And it came to pass, that, as he was praying in a certain place, when he ceased, one of his disciples said unto him, Lord, teach us to pray, as John also taught his disciples (Luke 11:1).
“How is your prayer life?” is a question that many would just rather not answer. I am a praying man, but I don’t pray enough. I do not believe that I am out of the ordinary in that regard. Jesus, our model for Christian living, prayed hours on end at times. Sometimes, it seems as if I barely have time to utter a brief “thank you” for the day’s blessings. I am grateful that we have those public periods of worship when we may collectively stop and offer prayer. It causes me to reflect upon my own prayer life and the need I have to engage the Father in prayer more often. Public prayer feeds private prayer, and vice versa. All of it tends to the glory of God. “Lord, teach us to pray.”
Men ought always to pray. It is encouraging to know that God wants me to pray. Jesus gave the parable of the unjust judge to teach us that “Men ought always to pray, and not to faint.” The parable tells of a widow who continued to plead her case so unceasingly that the judge, though he was unrighteous, finally granted her request simply because of her persistence. I, like Jacob, need to wrestle with the “Angel” until I receive a blessing (Gen. 32:24-32). Unlike the unrighteous judge, God is righteous, longs to hear the prayers of his children, and is ready to give liberally (James 1:5). He simply wants us to take the time and ask (Matt. 7:11). “Lord, teach us to pray.”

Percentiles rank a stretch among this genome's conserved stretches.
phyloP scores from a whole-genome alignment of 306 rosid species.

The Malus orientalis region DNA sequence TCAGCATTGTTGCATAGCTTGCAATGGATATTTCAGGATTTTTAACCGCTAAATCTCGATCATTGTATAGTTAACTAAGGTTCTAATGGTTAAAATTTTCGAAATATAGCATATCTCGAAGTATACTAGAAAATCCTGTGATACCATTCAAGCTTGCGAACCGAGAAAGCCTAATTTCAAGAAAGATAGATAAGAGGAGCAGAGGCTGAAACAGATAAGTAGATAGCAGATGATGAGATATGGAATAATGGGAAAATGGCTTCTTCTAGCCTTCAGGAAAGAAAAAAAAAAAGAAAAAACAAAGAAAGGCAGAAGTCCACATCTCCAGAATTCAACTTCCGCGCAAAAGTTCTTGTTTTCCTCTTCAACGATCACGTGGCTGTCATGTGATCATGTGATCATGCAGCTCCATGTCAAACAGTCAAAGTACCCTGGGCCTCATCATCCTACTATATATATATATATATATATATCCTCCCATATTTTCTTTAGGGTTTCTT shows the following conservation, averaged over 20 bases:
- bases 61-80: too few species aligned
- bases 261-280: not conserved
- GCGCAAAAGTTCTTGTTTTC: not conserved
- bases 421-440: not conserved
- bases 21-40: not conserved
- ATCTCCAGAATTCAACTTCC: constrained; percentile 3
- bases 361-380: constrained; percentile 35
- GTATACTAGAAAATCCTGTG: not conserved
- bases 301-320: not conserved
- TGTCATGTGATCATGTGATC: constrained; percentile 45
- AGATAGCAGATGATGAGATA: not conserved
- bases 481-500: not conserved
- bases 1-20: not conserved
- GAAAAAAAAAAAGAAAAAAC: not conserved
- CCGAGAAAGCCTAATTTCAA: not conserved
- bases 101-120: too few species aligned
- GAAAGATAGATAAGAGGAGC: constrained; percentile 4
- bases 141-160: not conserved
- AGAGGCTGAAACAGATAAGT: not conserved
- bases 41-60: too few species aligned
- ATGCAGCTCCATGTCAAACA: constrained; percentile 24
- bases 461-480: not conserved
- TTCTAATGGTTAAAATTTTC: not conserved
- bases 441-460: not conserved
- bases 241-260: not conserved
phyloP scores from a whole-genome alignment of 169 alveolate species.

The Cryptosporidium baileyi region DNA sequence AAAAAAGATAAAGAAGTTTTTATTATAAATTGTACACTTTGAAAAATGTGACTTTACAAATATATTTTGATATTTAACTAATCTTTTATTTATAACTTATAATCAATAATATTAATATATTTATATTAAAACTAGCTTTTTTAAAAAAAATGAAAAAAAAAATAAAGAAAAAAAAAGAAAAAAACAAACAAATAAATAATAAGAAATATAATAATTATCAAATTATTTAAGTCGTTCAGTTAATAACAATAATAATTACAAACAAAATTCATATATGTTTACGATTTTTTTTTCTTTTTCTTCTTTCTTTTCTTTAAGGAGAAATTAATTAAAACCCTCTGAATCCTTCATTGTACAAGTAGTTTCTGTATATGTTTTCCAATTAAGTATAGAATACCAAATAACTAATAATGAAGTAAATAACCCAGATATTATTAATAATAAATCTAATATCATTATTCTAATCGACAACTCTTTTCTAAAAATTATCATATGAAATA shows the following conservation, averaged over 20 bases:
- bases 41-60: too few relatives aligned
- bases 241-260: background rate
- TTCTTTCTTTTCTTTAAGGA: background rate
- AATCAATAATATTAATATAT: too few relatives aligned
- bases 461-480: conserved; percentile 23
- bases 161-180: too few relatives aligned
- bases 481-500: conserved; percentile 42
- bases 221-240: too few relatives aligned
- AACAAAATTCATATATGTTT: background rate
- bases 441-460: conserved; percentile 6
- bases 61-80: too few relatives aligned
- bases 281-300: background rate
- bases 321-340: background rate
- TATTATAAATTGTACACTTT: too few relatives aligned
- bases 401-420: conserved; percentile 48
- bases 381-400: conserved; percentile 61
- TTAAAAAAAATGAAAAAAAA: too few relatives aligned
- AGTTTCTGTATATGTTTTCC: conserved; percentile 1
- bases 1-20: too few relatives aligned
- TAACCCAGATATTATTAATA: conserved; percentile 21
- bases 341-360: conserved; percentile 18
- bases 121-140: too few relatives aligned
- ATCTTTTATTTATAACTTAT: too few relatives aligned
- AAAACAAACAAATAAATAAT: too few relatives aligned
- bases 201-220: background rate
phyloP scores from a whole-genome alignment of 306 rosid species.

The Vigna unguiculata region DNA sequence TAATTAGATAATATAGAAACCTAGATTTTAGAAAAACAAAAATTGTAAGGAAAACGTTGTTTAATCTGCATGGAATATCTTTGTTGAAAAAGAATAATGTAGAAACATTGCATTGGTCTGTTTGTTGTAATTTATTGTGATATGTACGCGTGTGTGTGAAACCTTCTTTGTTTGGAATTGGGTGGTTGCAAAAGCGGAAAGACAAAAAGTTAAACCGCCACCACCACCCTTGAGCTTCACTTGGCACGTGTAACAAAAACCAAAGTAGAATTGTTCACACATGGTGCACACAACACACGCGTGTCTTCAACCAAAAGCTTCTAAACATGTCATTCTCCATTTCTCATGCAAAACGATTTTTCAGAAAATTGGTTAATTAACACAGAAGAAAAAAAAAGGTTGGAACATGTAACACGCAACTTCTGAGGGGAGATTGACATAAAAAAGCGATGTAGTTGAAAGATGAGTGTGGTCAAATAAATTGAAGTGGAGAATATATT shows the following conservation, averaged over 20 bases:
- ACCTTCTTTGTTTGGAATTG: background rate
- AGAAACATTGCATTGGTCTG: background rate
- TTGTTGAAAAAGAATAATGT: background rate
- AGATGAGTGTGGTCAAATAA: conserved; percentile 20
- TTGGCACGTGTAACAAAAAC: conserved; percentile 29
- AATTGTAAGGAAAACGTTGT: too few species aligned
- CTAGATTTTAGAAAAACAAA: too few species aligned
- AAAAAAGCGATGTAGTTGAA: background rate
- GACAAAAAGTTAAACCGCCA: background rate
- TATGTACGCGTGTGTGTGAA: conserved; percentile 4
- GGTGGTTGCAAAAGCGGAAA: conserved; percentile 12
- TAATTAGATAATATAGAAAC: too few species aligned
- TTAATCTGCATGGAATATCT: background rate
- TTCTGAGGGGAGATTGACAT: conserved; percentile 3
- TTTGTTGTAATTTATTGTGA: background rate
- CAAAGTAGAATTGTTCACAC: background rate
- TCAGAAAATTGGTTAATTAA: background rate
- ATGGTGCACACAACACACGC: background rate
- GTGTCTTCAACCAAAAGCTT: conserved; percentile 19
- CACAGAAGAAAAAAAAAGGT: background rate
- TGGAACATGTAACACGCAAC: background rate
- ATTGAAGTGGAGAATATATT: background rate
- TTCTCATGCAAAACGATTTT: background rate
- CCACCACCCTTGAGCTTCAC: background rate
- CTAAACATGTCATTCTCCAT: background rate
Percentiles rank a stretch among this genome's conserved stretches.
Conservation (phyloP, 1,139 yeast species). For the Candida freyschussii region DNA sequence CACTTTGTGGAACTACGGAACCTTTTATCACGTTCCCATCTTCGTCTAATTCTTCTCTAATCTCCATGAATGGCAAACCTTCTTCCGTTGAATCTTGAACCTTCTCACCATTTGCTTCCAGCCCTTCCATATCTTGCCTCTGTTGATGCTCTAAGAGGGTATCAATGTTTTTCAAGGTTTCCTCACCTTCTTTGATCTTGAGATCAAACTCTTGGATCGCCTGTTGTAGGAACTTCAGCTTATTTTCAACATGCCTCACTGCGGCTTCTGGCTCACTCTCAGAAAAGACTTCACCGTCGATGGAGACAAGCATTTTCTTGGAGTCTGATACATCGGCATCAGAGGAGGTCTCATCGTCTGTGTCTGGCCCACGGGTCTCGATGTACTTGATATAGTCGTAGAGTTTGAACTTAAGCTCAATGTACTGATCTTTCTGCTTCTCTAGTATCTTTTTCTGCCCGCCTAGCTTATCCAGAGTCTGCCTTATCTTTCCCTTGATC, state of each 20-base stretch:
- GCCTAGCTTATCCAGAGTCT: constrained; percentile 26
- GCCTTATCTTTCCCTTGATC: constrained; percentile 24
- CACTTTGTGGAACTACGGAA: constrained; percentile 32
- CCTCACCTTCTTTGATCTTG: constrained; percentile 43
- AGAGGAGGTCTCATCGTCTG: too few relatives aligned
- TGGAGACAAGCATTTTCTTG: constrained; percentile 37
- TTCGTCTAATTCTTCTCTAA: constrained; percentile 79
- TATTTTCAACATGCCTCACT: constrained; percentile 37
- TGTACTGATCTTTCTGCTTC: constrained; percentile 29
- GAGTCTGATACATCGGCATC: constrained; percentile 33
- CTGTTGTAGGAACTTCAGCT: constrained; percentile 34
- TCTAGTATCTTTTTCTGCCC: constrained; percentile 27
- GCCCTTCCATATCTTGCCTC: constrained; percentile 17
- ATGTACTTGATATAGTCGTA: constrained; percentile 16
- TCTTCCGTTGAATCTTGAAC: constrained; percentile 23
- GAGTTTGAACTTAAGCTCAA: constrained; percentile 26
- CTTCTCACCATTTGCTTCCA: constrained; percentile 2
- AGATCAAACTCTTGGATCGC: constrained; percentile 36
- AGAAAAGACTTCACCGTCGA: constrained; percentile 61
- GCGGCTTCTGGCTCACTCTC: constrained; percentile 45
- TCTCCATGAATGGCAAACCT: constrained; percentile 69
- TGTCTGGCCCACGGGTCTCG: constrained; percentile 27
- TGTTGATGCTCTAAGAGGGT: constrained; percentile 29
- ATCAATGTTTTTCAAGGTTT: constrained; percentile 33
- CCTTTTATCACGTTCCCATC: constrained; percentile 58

Prayer is something that may be taught. Jesus taught his disciples to pray. The disciples then passed along his teaching to others concerning prayer. We also must realize that the next generation will pray as we have taught them to pray. We need to be serious about prayer. There are prayers in the Bible that are available for our study and contemplation. We must examine these prayers, analyze them, and seek to improve both our private and public prayers. Jacob’s prayer in Genesis 32:9-12 is a great prayer of humility and serves as a wonderful example for a private prayer of supplication on behalf of one’s family. Daniel’s prayer in Daniel 10:4- 19 is a wonderfully composed prayer of intercession on behalf of God’s people, the children of Israel. It was a prayer intended for public display. Unlike the mantras of eastern philosophies, biblical prayer is verbal, expresses a personal relationship to the Divine, and must be taken seriously as an avenue of communication and worship with God, Almighty. “Lord, teach us to pray.”
Prayer is an act that moves us out of the physical and into the spiritual. As an act of worship, Christian prayer focuses upon God the Father. Jesus taught us to say, “Our Father who art in heaven, hallowed by thy name.” Prayer time ought to be a time of reverence, somber reflection, and holy gratitude. It should be taken as seriously as bringing a formal request before a magistrate, judge, or elected official. In the moment of prayer, we ought to exorcise all things common and profane that we might honor the Lord in the beauty of holiness (Psa. 29:2). There are many common concerns that plague our thoughts on a more or less constant basis. Removing our minds from such temporal concerns brings us to a higher plane where we leave behind the temporal, carnal, and feeble to engage the eternal, spiritual, and powerful. In the final equation, prayer is an act of faith. “Lord, teach us to pray.”